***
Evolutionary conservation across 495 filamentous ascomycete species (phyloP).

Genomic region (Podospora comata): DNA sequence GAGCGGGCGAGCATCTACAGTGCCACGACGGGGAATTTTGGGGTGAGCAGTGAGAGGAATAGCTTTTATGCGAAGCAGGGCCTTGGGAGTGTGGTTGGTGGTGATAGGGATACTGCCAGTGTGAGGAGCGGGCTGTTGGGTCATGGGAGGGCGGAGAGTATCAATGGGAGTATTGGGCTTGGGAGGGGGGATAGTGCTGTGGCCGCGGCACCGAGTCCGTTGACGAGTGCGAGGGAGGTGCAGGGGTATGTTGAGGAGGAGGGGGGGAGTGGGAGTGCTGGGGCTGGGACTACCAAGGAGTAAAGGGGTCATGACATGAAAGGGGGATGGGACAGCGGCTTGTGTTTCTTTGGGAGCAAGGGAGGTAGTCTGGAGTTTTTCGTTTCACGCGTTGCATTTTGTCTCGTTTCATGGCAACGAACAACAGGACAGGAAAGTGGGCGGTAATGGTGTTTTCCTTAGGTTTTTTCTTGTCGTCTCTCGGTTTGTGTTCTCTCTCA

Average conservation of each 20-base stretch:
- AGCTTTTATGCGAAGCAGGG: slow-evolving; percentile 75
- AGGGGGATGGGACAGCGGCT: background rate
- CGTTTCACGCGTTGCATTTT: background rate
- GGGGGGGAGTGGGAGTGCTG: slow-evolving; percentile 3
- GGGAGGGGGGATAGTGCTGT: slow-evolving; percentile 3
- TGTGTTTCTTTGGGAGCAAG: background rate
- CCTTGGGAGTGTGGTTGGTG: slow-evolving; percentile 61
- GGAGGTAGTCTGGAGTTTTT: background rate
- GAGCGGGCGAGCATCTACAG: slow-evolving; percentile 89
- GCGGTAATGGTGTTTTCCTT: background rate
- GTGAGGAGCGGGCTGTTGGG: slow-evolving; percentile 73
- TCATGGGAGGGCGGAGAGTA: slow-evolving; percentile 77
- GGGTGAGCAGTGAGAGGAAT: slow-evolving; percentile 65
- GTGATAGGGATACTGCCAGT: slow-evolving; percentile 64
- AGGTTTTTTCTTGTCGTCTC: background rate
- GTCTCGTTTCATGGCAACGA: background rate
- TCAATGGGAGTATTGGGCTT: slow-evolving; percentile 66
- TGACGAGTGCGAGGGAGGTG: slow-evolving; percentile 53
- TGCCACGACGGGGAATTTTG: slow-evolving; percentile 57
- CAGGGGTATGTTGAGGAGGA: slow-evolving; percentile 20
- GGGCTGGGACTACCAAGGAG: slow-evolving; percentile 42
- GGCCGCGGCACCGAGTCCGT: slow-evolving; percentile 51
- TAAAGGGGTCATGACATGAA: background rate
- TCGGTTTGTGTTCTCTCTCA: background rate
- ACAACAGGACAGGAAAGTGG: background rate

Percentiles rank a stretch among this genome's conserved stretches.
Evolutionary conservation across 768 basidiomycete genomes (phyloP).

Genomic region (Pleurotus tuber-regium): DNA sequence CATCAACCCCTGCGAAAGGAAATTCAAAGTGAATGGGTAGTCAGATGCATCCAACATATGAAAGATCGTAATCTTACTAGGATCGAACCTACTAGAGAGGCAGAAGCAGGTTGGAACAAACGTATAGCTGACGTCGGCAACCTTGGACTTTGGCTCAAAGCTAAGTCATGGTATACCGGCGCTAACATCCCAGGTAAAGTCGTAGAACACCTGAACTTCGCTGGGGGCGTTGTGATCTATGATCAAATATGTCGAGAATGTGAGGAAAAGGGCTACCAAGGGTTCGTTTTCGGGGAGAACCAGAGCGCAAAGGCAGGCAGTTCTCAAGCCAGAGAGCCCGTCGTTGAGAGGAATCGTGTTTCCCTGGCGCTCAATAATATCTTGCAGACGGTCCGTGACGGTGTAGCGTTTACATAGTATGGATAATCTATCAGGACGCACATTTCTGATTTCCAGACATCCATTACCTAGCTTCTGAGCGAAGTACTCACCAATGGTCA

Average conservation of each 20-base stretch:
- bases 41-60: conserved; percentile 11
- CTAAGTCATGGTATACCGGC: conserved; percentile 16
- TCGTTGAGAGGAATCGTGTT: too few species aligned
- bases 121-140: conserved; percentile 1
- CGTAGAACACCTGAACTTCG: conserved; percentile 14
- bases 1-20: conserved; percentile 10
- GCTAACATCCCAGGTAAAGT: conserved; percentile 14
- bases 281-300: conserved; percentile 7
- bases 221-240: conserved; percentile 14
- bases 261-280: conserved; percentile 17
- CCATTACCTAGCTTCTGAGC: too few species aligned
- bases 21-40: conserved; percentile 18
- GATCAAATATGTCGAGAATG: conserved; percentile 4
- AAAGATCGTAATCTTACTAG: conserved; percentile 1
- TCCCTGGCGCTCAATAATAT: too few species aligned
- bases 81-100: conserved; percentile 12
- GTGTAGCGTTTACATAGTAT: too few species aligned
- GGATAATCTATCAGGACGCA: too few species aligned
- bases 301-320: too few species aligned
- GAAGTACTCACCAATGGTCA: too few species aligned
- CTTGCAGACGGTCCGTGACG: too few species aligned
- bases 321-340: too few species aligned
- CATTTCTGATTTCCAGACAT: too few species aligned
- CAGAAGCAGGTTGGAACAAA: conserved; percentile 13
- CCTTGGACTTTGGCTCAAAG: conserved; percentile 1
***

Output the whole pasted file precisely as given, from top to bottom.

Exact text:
Evolutionary conservation across 495 filamentous ascomycete species (phyloP).

Genomic region (Podospora comata): DNA sequence GAGCGGGCGAGCATCTACAGTGCCACGACGGGGAATTTTGGGGTGAGCAGTGAGAGGAATAGCTTTTATGCGAAGCAGGGCCTTGGGAGTGTGGTTGGTGGTGATAGGGATACTGCCAGTGTGAGGAGCGGGCTGTTGGGTCATGGGAGGGCGGAGAGTATCAATGGGAGTATTGGGCTTGGGAGGGGGGATAGTGCTGTGGCCGCGGCACCGAGTCCGTTGACGAGTGCGAGGGAGGTGCAGGGGTATGTTGAGGAGGAGGGGGGGAGTGGGAGTGCTGGGGCTGGGACTACCAAGGAGTAAAGGGGTCATGACATGAAAGGGGGATGGGACAGCGGCTTGTGTTTCTTTGGGAGCAAGGGAGGTAGTCTGGAGTTTTTCGTTTCACGCGTTGCATTTTGTCTCGTTTCATGGCAACGAACAACAGGACAGGAAAGTGGGCGGTAATGGTGTTTTCCTTAGGTTTTTTCTTGTCGTCTCTCGGTTTGTGTTCTCTCTCA

Average conservation of each 20-base stretch:
- AGCTTTTATGCGAAGCAGGG: slow-evolving; percentile 75
- AGGGGGATGGGACAGCGGCT: background rate
- CGTTTCACGCGTTGCATTTT: background rate
- GGGGGGGAGTGGGAGTGCTG: slow-evolving; percentile 3
- GGGAGGGGGGATAGTGCTGT: slow-evolving; percentile 3
- TGTGTTTCTTTGGGAGCAAG: background rate
- CCTTGGGAGTGTGGTTGGTG: slow-evolving; percentile 61
- GGAGGTAGTCTGGAGTTTTT: background rate
- GAGCGGGCGAGCATCTACAG: slow-evolving; percentile 89
- GCGGTAATGGTGTTTTCCTT: background rate
- GTGAGGAGCGGGCTGTTGGG: slow-evolving; percentile 73
- TCATGGGAGGGCGGAGAGTA: slow-evolving; percentile 77
- GGGTGAGCAGTGAGAGGAAT: slow-evolving; percentile 65
- GTGATAGGGATACTGCCAGT: slow-evolving; percentile 64
- AGGTTTTTTCTTGTCGTCTC: background rate
- GTCTCGTTTCATGGCAACGA: background rate
- TCAATGGGAGTATTGGGCTT: slow-evolving; percentile 66
- TGACGAGTGCGAGGGAGGTG: slow-evolving; percentile 53
- TGCCACGACGGGGAATTTTG: slow-evolving; percentile 57
- CAGGGGTATGTTGAGGAGGA: slow-evolving; percentile 20
- GGGCTGGGACTACCAAGGAG: slow-evolving; percentile 42
- GGCCGCGGCACCGAGTCCGT: slow-evolving; percentile 51
- TAAAGGGGTCATGACATGAA: background rate
- TCGGTTTGTGTTCTCTCTCA: background rate
- ACAACAGGACAGGAAAGTGG: background rate

Percentiles rank a stretch among this genome's conserved stretches.
Evolutionary conservation across 768 basidiomycete genomes (phyloP).

Genomic region (Pleurotus tuber-regium): DNA sequence CATCAACCCCTGCGAAAGGAAATTCAAAGTGAATGGGTAGTCAGATGCATCCAACATATGAAAGATCGTAATCTTACTAGGATCGAACCTACTAGAGAGGCAGAAGCAGGTTGGAACAAACGTATAGCTGACGTCGGCAACCTTGGACTTTGGCTCAAAGCTAAGTCATGGTATACCGGCGCTAACATCCCAGGTAAAGTCGTAGAACACCTGAACTTCGCTGGGGGCGTTGTGATCTATGATCAAATATGTCGAGAATGTGAGGAAAAGGGCTACCAAGGGTTCGTTTTCGGGGAGAACCAGAGCGCAAAGGCAGGCAGTTCTCAAGCCAGAGAGCCCGTCGTTGAGAGGAATCGTGTTTCCCTGGCGCTCAATAATATCTTGCAGACGGTCCGTGACGGTGTAGCGTTTACATAGTATGGATAATCTATCAGGACGCACATTTCTGATTTCCAGACATCCATTACCTAGCTTCTGAGCGAAGTACTCACCAATGGTCA

Average conservation of each 20-base stretch:
- bases 41-60: conserved; percentile 11
- CTAAGTCATGGTATACCGGC: conserved; percentile 16
- TCGTTGAGAGGAATCGTGTT: too few species aligned
- bases 121-140: conserved; percentile 1
- CGTAGAACACCTGAACTTCG: conserved; percentile 14
- bases 1-20: conserved; percentile 10
- GCTAACATCCCAGGTAAAGT: conserved; percentile 14
- bases 281-300: conserved; percentile 7
- bases 221-240: conserved; percentile 14
- bases 261-280: conserved; percentile 17
- CCATTACCTAGCTTCTGAGC: too few species aligned
- bases 21-40: conserved; percentile 18
- GATCAAATATGTCGAGAATG: conserved; percentile 4
- AAAGATCGTAATCTTACTAG: conserved; percentile 1
- TCCCTGGCGCTCAATAATAT: too few species aligned
- bases 81-100: conserved; percentile 12
- GTGTAGCGTTTACATAGTAT: too few species aligned
- GGATAATCTATCAGGACGCA: too few species aligned
- bases 301-320: too few species aligned
- GAAGTACTCACCAATGGTCA: too few species aligned
- CTTGCAGACGGTCCGTGACG: too few species aligned
- bases 321-340: too few species aligned
- CATTTCTGATTTCCAGACAT: too few species aligned
- CAGAAGCAGGTTGGAACAAA: conserved; percentile 13
- CCTTGGACTTTGGCTCAAAG: conserved; percentile 1